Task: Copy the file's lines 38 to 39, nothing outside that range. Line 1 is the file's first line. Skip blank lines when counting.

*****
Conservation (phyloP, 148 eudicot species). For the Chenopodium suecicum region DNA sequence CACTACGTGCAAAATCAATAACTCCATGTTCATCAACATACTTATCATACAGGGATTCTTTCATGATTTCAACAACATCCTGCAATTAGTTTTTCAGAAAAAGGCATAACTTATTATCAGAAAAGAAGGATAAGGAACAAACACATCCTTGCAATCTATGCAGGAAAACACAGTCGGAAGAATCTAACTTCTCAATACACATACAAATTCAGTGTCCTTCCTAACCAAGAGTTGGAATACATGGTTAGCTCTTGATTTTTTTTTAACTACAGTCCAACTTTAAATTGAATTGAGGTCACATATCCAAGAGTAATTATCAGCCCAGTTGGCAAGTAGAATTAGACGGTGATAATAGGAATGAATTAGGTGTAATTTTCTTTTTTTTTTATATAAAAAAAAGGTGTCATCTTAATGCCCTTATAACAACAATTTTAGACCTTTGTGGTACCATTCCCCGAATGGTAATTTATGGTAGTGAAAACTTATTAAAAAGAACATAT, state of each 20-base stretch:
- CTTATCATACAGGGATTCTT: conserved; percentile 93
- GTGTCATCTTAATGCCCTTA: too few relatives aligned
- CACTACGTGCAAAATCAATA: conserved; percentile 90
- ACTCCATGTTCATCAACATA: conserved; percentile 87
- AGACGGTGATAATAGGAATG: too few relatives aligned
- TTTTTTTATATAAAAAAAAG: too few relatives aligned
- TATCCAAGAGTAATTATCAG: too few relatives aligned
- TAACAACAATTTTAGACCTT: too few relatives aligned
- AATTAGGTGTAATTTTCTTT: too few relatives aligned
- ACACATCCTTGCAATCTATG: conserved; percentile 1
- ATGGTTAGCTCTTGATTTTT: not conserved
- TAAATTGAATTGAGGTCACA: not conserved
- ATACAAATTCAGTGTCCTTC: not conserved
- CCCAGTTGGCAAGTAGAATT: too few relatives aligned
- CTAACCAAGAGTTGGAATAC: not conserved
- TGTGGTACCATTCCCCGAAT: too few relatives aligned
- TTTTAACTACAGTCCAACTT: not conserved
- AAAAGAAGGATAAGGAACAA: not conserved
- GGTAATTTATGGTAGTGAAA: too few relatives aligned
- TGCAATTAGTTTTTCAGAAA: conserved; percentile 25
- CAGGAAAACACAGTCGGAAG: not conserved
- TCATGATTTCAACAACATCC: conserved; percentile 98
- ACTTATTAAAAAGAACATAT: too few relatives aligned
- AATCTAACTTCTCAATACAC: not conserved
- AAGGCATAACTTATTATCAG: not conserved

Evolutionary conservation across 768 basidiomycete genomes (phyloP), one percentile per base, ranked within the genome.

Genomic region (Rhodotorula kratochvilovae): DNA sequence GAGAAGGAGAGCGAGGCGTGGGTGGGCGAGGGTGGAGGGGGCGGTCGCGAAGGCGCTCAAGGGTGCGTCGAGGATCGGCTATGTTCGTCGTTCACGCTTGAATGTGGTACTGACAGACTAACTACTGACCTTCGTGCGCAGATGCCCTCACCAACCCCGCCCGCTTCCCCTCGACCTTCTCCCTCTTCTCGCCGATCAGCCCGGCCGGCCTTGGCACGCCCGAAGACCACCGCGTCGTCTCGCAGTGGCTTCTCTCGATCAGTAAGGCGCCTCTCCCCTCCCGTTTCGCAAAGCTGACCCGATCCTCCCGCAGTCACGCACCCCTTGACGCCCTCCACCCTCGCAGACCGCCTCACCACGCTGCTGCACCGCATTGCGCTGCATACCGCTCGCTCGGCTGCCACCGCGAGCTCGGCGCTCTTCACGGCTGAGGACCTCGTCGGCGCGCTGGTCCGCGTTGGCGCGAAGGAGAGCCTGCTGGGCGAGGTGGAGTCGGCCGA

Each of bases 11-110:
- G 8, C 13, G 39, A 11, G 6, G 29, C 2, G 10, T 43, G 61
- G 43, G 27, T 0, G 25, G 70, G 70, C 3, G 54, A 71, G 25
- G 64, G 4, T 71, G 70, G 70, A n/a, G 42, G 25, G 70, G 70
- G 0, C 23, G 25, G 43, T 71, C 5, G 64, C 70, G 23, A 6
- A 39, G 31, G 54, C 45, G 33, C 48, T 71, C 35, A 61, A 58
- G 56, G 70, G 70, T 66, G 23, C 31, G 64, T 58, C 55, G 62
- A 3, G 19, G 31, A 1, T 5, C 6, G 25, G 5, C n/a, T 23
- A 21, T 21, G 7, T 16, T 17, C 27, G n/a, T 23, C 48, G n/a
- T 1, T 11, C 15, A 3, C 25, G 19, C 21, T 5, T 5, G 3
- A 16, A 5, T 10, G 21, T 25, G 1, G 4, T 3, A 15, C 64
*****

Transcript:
- T 1, T 11, C 15, A 3, C 25, G 19, C 21, T 5, T 5, G 3
- A 16, A 5, T 10, G 21, T 25, G 1, G 4, T 3, A 15, C 64